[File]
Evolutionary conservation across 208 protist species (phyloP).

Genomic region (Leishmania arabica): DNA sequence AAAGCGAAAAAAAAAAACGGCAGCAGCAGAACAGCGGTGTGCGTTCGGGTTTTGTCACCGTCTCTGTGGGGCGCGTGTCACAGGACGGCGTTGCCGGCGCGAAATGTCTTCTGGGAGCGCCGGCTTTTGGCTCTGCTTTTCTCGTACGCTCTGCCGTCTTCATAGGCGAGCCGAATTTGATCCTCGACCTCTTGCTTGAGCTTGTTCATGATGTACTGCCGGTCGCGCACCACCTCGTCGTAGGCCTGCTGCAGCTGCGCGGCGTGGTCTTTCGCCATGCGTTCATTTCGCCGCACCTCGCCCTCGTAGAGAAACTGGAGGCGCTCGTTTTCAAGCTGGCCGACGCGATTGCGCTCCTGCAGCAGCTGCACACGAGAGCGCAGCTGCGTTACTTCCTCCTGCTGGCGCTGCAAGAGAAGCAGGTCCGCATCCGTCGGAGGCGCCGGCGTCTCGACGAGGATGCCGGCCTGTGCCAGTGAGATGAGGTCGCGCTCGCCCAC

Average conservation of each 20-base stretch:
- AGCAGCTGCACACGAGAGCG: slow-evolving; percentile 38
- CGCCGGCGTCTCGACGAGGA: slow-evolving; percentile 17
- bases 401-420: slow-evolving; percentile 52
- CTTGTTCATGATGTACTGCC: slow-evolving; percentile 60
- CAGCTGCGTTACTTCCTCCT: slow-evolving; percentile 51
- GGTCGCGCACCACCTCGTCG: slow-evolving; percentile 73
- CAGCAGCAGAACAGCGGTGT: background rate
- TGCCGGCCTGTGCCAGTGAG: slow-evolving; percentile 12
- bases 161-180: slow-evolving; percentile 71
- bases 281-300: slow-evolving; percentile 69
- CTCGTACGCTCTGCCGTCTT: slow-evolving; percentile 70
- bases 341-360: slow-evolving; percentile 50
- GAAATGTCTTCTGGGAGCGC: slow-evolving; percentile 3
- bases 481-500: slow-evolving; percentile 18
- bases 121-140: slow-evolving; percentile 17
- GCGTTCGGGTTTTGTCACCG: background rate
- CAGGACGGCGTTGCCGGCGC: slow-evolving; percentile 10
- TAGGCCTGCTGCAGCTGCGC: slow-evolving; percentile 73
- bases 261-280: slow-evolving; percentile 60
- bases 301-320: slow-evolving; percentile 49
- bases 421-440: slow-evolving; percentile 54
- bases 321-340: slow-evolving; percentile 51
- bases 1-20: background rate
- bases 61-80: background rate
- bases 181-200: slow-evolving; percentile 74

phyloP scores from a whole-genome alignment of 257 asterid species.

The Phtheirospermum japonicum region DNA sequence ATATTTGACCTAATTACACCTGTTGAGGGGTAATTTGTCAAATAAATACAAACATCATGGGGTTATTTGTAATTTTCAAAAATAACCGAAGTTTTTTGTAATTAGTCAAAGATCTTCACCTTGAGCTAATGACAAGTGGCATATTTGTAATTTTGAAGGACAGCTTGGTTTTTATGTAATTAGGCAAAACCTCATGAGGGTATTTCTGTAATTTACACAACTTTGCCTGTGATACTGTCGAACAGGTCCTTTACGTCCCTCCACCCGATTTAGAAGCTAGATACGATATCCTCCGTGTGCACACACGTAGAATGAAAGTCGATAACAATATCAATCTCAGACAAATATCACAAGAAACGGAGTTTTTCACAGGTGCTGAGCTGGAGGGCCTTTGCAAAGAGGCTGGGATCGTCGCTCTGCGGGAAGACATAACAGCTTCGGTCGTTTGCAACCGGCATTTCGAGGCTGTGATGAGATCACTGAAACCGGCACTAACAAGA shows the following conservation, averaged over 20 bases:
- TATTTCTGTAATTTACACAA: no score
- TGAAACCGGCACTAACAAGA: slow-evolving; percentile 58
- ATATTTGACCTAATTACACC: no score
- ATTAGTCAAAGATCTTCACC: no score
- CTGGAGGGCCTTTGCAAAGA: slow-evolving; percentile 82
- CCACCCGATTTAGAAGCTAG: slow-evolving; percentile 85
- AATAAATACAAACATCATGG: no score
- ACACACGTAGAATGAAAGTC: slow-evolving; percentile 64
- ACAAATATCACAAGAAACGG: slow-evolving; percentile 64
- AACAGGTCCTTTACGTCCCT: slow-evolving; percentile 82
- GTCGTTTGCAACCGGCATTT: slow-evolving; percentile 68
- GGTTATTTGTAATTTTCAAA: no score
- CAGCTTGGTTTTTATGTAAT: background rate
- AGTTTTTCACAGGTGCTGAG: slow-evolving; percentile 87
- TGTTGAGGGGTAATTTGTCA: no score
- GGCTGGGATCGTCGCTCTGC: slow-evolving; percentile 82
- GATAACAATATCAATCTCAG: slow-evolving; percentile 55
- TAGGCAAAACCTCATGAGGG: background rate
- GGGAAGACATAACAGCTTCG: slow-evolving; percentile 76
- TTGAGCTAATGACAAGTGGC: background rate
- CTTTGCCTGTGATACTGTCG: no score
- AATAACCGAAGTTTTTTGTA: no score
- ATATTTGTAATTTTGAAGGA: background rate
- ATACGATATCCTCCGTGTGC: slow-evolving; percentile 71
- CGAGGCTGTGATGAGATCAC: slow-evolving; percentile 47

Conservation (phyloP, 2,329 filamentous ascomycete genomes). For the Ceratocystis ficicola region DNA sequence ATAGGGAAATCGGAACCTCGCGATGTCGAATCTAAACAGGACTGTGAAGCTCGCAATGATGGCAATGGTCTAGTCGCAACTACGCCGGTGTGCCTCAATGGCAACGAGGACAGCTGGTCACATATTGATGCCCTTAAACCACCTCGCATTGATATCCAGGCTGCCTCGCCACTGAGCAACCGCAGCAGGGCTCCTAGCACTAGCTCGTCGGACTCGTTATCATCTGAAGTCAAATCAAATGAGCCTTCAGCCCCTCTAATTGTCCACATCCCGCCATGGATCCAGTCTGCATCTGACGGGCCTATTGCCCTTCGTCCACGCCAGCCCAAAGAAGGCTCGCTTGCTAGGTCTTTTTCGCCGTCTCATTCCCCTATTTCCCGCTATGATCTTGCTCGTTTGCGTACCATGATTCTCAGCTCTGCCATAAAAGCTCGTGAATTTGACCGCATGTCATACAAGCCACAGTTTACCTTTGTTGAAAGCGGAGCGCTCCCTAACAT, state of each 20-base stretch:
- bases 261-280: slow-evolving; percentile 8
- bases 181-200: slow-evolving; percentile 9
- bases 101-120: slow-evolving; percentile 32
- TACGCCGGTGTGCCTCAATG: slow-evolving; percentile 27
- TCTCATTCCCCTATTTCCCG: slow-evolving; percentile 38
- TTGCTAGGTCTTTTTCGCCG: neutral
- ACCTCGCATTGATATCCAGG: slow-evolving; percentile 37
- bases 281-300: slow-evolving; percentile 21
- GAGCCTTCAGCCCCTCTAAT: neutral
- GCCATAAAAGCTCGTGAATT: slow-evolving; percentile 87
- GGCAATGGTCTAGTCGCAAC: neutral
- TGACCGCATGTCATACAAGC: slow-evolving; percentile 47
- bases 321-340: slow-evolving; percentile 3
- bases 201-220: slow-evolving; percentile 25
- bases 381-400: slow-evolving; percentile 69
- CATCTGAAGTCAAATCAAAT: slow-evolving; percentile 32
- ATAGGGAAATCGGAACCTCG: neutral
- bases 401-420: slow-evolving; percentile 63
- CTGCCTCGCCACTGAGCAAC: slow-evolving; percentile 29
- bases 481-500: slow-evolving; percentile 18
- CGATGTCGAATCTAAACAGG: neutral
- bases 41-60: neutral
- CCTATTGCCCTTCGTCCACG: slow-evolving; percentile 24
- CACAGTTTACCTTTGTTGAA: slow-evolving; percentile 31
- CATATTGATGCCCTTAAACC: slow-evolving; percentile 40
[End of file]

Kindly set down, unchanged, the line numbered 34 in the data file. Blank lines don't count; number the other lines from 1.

- ATTAGTCAAAGATCTTCACC: no score